ineffective project planning can lead
to an egregious amount of time where
progress alone will not be enough to
sustain the employees’ motivation. If
excessive crunch time continues to occur, the employees—the company’s
most valuable resource—should work
to either change the organization or
they will be compelled to move to a
more supportive company. The books
Peopleware and Slack: Getting Past
Burnout, Busywork and Total Efficiency
are great reminders on why we should
work hard to take care of our teams.
mark Guzdial’s “the impact of open source on computing education” http://cacm.acm.org/blogs/ blog-cacm/72144
We had a Georgia Tech alum, Mike
Terry (now at Waterloo) visit us a couple weeks ago. Mike’s research is on
usability practices in open source. I
got a chance to chat with Mike, and
we talked about the impacts of open
source on computing education, such
as high school students getting started
with computing by working in open
source development. Overall, though, I
came away concerned what the growth
of open source development means for
the future of computing education.
At a time when we are trying to
broaden participation in computing,
open source development is even more
closed and less diverse than commercial
software development. It is overwhelmingly white, Asian, and male. Some estimates suggest that less than 1% of open
source developers are female.
Many kids and parents worry that
all computer science jobs are being
offshored and that it’s not worth studying computing. As more and more of
the software we use daily is created via
open source development, I wonder if
kids and parents will hear the message,
“Most software developers work for free,
or at least have to work for free for years
before they can become professional
and get paid for their work.” Of course,
that’s not true. Neither is it true that all
IT jobs are being offshored, but that’s
still what some people believe.
One of our challenges in computing education is convincing people
that computing is broad and about
more than programming. Open source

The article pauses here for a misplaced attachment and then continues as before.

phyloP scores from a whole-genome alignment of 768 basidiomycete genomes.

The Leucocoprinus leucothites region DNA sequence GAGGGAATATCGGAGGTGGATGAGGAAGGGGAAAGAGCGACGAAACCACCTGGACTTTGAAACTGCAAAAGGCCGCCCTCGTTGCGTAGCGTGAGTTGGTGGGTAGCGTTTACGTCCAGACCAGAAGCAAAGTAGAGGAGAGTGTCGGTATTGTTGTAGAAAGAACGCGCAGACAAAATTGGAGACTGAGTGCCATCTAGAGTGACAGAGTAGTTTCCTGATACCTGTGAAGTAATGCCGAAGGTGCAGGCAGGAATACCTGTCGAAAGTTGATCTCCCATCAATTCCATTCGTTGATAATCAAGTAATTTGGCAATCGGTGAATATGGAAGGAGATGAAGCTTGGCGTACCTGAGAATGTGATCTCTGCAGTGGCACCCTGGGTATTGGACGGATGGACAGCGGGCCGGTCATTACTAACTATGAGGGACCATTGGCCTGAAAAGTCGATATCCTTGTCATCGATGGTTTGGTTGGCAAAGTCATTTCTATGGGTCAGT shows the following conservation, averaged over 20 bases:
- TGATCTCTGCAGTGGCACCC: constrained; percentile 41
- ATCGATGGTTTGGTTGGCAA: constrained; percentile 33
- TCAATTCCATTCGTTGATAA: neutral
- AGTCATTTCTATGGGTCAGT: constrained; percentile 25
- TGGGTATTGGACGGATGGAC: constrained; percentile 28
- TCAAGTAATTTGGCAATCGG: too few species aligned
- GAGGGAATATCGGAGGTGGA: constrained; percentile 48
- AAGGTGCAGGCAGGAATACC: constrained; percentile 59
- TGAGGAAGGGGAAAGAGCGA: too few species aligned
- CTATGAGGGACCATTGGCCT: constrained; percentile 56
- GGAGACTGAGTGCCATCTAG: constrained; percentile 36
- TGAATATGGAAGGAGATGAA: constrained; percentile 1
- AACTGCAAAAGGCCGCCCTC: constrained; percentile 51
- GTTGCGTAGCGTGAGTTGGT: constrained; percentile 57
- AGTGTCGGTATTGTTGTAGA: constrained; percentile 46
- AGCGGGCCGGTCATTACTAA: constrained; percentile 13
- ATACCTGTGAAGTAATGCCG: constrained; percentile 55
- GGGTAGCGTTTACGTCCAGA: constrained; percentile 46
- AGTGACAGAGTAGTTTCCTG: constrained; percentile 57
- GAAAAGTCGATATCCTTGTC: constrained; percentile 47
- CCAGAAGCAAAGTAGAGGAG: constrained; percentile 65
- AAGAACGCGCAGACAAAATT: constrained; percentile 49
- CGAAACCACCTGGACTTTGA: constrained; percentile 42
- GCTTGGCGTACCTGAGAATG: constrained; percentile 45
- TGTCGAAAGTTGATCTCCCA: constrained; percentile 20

values code above all, or as Linux’s
originator Linux Torvalds said, “Talk is
cheap. Show me the code.” We’re trying
to convince students that talk is also
valuable in computing.
Finally, Mike’s talk was about how
common usability practices are rare in
open source development. Of course,
that’s a concern in itself, but it’s particularly problematic for newcomers.
When students develop toward being
professionals, they frequently engage in
a process that educators call legitimate
peripheral participation (LPP). It’s LPP
when you start out in a company picking
up trash (doing something legitimate
on the periphery), and in so doing, figure out what happens in the company.
Students can get started in software
development at a company by doing
tasks that aren’t directly about writing
software, but are about the whole enterprise. These legitimate peripheral tasks
serve as a stepping stone into the process, like writing documentation or running subjects in usability testing. If you
don’t have usability testing, you don’t
have that path into the process. Breaking into an open source development
process is hard, and that keeps more
students out than invites them in.
I wrote on this topic in my regular
blog, and was surprised at the response.
I learned that it is not acceptable to
criticize religion, Santa Claus, or open
source development—it’s a “good” that
should just be accepted as such. I disagree. Open source development does
generate enormous good, but it could
do more good if it improved its practices.
It’s hard to change open source development, because of its distributed nature.
Open source developers should worry
about the messages they send future developers, especially if they hope to grow
and attract the development talent pool.
“Paucity to Plethora:
Those of us of a certain
age remember when the university
computer (note the singular) was a sci-
entific and engineering shrine, protect-
ed by computer operators and secure
doors. We acolytes extended offerings
of FORTRAN, ALGOL, or COBOL via
punched card decks, hoping for the
blessings that accrued from a syntac-
tically correct program that compiled
and executed correctly.
Ruben Ortega is an engineering director at Google.
Mark Guzdial is a professor at the Georgia Institute
of Technology. Daniel Reed is vice president of Technology
strategy & Policy and the eXtreme Computing Group
© 2010 ACM 0001-0782/10/0700 $10.00